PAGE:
Sri Lanka News: Why China and India focused on Sri Lanka's election?

Sri Lanka News
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Country's security concerns and future economic policy model, voting is now being held for the presidential election in Sri Lanka on Saturday (October 16).

A record 35 candidates have landed in the electoral fray, but former Home Secretary Gotabaya Rajapaksa and Housing Minister Sajit Premadasa are the two candidates who are being considered as the tough contest.

The new president will have to handle many tasks quickly because parliamentary elections are to be held in 2020 and the country's economy is in the grip of sluggishness, corruption is at its peak and ethnic tensions also prevail.

In April, the Islamic State (IS) carried out eight blasts targeting churches and hotels in Sri Lanka on the occasion of Easter Sunday, in which more than 250 people were killed.

Due to which the tourism industry, which is very important for the economy of the island, got hit hard.
Sri Lanka News
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Have to get 50% of the votes to win?

The number of voters in Sri Lanka, with a population of about 2.1 crore, is around 16 million. At the time of voting, they have to choose their top three leaders.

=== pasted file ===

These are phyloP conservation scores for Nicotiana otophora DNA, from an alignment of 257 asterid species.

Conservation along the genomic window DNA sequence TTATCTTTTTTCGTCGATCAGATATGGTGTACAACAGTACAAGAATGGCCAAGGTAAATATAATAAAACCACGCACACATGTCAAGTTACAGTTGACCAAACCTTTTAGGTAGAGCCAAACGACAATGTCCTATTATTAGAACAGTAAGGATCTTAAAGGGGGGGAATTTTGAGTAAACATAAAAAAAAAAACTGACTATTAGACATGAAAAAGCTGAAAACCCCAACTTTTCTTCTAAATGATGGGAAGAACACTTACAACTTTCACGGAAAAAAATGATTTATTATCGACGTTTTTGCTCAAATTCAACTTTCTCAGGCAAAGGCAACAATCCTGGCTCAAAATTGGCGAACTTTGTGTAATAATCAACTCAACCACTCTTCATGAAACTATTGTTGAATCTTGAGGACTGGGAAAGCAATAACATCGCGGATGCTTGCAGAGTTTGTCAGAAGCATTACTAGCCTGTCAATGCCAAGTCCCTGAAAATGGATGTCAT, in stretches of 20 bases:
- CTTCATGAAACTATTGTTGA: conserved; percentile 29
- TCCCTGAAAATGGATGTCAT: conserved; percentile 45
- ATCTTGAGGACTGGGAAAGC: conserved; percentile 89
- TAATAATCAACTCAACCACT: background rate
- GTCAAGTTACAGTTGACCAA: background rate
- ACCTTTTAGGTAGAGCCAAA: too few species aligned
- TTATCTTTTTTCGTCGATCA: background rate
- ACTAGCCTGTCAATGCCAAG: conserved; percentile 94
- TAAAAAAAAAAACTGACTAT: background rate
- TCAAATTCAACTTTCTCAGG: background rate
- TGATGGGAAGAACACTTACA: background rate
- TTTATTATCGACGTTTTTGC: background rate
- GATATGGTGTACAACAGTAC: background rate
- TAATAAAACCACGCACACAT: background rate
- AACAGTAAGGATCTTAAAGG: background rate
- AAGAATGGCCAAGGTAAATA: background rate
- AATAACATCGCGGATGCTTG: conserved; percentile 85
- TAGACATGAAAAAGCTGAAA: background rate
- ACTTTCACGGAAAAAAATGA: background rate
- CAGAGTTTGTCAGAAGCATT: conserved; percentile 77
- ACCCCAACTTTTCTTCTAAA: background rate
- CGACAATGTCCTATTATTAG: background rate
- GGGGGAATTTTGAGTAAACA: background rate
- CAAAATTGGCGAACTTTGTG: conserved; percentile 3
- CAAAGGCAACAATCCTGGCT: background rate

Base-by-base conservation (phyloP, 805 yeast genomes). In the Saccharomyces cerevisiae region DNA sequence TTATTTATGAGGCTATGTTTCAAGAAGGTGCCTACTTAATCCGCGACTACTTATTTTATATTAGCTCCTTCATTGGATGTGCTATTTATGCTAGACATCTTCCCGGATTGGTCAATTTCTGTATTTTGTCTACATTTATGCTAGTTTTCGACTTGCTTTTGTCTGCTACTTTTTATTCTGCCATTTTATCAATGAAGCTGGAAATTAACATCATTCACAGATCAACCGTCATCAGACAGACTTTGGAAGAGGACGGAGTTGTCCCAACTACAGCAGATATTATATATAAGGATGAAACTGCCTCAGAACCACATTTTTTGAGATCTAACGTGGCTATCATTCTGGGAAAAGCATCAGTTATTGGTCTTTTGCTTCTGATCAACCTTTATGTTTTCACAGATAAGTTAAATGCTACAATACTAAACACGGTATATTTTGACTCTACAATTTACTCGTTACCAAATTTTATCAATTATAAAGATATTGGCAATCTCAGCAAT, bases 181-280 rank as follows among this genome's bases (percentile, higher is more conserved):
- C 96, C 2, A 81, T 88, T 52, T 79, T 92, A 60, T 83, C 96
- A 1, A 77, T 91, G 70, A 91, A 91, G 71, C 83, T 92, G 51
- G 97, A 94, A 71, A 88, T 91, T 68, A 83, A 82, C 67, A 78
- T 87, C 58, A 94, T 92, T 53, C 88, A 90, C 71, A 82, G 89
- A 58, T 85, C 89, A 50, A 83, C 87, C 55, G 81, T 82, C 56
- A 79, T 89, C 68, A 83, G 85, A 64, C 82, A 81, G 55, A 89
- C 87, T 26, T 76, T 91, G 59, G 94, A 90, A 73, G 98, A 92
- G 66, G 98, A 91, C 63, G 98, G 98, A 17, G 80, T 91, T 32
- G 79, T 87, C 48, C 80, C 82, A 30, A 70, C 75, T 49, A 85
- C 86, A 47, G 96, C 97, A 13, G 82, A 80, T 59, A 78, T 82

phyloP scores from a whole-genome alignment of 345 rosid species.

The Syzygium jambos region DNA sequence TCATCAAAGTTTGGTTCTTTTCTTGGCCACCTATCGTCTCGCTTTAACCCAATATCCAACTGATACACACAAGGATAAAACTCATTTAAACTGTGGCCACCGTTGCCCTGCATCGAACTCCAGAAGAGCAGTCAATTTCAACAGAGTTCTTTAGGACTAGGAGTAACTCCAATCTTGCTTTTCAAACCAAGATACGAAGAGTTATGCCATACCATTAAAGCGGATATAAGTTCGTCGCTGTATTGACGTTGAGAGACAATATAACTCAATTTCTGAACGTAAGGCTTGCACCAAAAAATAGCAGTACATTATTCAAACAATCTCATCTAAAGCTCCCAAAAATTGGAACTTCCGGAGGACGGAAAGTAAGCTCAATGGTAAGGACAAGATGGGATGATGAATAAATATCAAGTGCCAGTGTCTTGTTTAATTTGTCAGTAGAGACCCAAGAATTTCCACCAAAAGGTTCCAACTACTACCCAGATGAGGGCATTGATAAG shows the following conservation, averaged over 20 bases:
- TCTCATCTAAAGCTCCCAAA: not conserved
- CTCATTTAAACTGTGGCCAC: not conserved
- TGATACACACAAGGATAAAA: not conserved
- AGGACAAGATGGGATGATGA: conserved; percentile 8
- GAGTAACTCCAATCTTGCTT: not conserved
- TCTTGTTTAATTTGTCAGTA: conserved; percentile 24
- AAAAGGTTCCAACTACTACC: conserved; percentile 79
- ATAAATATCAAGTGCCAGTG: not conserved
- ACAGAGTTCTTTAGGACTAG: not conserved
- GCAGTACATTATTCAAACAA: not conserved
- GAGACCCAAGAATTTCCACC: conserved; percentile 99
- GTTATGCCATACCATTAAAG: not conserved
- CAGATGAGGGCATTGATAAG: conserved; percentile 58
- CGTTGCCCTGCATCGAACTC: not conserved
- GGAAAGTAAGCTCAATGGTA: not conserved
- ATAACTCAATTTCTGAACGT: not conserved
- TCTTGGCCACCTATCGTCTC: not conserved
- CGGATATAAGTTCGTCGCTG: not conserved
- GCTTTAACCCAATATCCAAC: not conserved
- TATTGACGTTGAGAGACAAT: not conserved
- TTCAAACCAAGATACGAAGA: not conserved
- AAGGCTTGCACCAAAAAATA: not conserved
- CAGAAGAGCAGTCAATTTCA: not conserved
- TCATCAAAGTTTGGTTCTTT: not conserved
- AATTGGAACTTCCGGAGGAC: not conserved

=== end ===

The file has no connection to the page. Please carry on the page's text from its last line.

The candidate who will get more than 50 percent of the votes will be elected as the President.

If no candidate is able to get 50% of the vote, then the winner is selected by the second and third preference votes.
Sri Lanka News
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Who is ahead in the presidential race?

In the election, there is a direct contest between two big leaders Gotabaya Rajapaksa and Sajit Premadasa.

The current President Maithripala Sirisena has decided not to stand for elections this time. His Sri Lanka Freedom Party (SLFP) has spoken of Rajapaksa's support.

Rajapaksa has been an important member of his elder brother Mahinda Rajapaksa's government. Both of them are credited with ending the decades-old civil war in 2009, but the younger brother was accused of war crimes. But he has been denying any such wrongdoing.

Despite the popularity, Gotabaya Rajapaksa and his Sri Lankan Podujana Perumana (SLPP) party have been controversial over their harsh policies towards minorities.

Informed apprehensions that if Rajapaksa is elected, religious and ethnic tensions could arise in the country.

Indian strategic affairs expert Brahma Chellani wrote in the daily Mint, "There are certainly fears among minorities, media and those who raise voice for civil rights before the decision is made about the possibility of an alleged war crime accused becoming president."

Premadasa represents the National Democratic Front (NDF), which is a member of the alliance with the right-leaning ruling United National Party (UNP).

The former president's son Premadasa is currently the UNP deputy leader and the minister for housing, construction and cultural affairs in the government.

Apart from these, MP Anura Disnayake and Mahesh Senanayake, who have been commanders in the army, are two other big names in the election ground, but no one is expecting any serious challenge from these two.